story by Michael Tilley
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Fort Smith native Travis Stephens says the Clarksville-Russellville area of Johnson and Pope County is an economic island between Fort Smith and central Arkansas.
But that’s not necessarily a disadvantage.
Stephens, CEO and economic development officer of the Clarksville-Johnson County Chamber of Commerce, said a key to economic development is being able to market a large labor force. The larger the labor force, the more options for recruiting new jobs or convincing existing large employers to remain and expand.
The Clarksville-Russellville “labor shed” has a workforce of about 174,000, according to Stephens. And while the Clarksville chamber is a member of the Fort Smith Regional Alliance, Stephens says he works a lot with Jeff Pipken, president and CEO of the Russellville Area Chamber of Commerce.
“There is a lot we can do to help each other,” Stephens said. “It’s really all about the labor force. That’s really the big thing in economic development. ... As far as attracting that large company, that major company that can add millions of dollars in new equipment, the challenge is to show them where the workers will come from.”
Stephens, who is almost two years into the job, was first drawn to the post by the can-do attitude of county leaders. He continues to be encouraged by the county’s economic development assets and attitude.
“I really believe Clarksville is a very progressive community. That’s one of the reasons I took the job. How many towns of 9,000 people go out and get a big-time consulting firm to pull together a strategic plan?” Stephens said of the plan developed for the county by Boyette Strategic Advisors prior to Stephens’ hiring. “And there was not catalyst for it. Typically, it takes a catastrophic event with smaller towns to do that, but here, they just wanted to be ahead of the curve.”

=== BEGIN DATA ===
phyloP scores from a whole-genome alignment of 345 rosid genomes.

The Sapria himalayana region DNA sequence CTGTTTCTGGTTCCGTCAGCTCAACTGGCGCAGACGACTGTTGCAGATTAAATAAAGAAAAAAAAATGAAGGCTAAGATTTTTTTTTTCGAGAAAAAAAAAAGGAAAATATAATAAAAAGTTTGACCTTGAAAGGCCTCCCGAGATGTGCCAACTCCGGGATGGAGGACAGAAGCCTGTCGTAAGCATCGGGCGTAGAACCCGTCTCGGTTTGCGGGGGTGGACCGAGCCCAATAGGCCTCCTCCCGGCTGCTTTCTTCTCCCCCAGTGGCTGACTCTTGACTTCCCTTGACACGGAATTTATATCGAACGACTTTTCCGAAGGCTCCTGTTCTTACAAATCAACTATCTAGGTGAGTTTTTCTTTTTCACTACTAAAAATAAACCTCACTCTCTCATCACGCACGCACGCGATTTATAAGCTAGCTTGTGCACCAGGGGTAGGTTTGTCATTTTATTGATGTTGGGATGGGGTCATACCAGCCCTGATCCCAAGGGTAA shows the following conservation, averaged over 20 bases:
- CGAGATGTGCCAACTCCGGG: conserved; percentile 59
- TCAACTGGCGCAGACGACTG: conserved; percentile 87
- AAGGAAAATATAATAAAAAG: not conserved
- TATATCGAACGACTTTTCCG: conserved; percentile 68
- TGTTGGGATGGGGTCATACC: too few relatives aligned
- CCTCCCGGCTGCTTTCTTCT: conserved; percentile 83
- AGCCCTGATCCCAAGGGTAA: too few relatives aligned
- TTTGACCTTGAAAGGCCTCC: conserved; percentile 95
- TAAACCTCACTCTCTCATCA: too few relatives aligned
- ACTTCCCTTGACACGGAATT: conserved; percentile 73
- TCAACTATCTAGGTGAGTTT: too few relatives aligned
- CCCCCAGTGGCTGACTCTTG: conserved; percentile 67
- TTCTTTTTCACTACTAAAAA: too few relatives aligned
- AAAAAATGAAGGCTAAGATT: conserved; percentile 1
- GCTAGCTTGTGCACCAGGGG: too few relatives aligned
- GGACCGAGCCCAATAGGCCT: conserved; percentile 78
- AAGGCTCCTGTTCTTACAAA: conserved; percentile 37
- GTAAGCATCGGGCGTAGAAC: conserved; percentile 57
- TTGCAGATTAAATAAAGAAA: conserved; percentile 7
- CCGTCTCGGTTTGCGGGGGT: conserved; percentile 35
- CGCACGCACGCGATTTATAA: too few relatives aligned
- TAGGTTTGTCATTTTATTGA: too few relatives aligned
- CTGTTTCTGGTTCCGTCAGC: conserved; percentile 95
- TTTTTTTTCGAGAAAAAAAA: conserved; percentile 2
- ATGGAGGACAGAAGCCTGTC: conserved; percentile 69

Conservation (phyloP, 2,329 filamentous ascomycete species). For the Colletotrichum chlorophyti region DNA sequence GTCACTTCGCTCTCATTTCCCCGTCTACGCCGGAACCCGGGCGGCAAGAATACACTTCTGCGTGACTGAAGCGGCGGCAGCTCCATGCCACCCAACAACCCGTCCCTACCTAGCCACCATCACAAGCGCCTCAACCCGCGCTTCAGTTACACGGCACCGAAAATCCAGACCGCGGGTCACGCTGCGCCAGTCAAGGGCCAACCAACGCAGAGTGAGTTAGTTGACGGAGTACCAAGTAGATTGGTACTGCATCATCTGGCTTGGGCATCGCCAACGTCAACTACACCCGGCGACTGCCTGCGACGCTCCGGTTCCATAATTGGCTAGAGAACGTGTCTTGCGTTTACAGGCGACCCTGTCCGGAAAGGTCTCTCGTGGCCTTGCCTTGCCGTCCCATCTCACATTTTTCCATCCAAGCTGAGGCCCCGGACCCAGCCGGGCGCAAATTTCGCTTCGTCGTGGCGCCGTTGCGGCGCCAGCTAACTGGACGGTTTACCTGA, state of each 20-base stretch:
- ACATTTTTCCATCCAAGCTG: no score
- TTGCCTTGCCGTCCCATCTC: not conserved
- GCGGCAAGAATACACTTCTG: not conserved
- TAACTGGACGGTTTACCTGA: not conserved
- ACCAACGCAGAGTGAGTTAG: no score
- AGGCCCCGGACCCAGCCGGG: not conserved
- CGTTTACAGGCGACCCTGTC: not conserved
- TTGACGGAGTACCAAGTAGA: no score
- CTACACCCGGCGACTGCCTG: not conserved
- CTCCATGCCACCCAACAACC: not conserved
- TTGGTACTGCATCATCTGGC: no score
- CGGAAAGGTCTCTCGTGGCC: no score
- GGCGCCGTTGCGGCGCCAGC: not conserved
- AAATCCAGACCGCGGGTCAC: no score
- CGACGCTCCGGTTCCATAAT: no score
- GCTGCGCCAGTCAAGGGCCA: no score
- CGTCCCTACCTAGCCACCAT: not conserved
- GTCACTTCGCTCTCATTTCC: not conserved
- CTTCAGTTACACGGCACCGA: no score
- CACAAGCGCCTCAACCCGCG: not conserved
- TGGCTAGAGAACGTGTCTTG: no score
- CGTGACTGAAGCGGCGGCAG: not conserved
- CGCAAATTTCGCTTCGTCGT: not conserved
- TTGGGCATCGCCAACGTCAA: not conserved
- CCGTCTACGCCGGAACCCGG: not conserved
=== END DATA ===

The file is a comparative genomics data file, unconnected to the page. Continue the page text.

That progressive nature was evident in November 2011 when Clarksville voters approved a bond package and sales tax increase to fund an aquatics center project and build new fire and police stations. Considering the conservative nature of Arkansas’ rural counties, the 61% margin of voter approval of the aquatics center was impressive. The fire station project passed with 65% approval, and a new police station passed with a 60% favorable vote.
City officials will soon open the more than $9 million aquatics center. The new center will include an eight-lane lap indoor swimming pool, water therapy pool and outdoor water park including a pool, slides, lazy river and children’s area.
INFRASTRUCTURE, EDUCATION TOOLS
Despite having a relatively small labor force, Johnson County has an infrastructure advantage in that Interstate 40, a major east-west railway and the navigable Arkansas River closely hug the southern border of the county. Most of the county’s 2012 estimated 25,901 population – with a 2011 estimate of 9,251 in Clarksville – reside in the southern half of the county, with the northern half of the county being a scenic and rugged entry into the Ozark National Forest.
In addition to the infrastructure options, Stephens said county residents are near three universities. The University of the Ozarks is a liberal arts private college based in Clarksville. Just down the road is Arkansas Tech University in Russellville, and specific workforce training options are available in Ozark at the Arkansas Tech University-Ozark campus. The three institutions provide a variety of options that help with economic development efforts.
“Part of a workforce quality is not just college degrees, but to have skilled trades. ... You want to be well rounded,” Stephens said.
Part of Stephens’ job is to push lower the county’s jobless rate. The county’s jobless rate was 8.1% in January, up from 7.5% in January 2012, and unchanged from 8.1% in January 2011. By way of comparison, the rate was lower than the Fort Smith metro rate of 8.7%, and below the 8.4% in Sebastian County.
Part of that effort includes a regional approach within the county. The cities of Lamar and Coal Hill are members of the Clarksville-Johnson County chamber.
“We definitely preach regionalism, and I think we’ve had success in working with the other towns in the county,” Stephens said.
Other than the challenge presented by having a relatively small labor force, Stephens said the pace of technological change also presents an obstacle to most small cities in the U.S.
“It boils down to the fact that we’re a small town in Arkansas trying to keep up as technology changes almost every day,” he explained.
Such change, however, could also be the biggest economic development driver. Stephens is convinced that fostering a climate in which younger generations use technology to create new products and services could boost the economy.
“I would like to see more of an entrepreneurial-based economy in the county, where our people are driving that (jobs) growth,” Stephens said.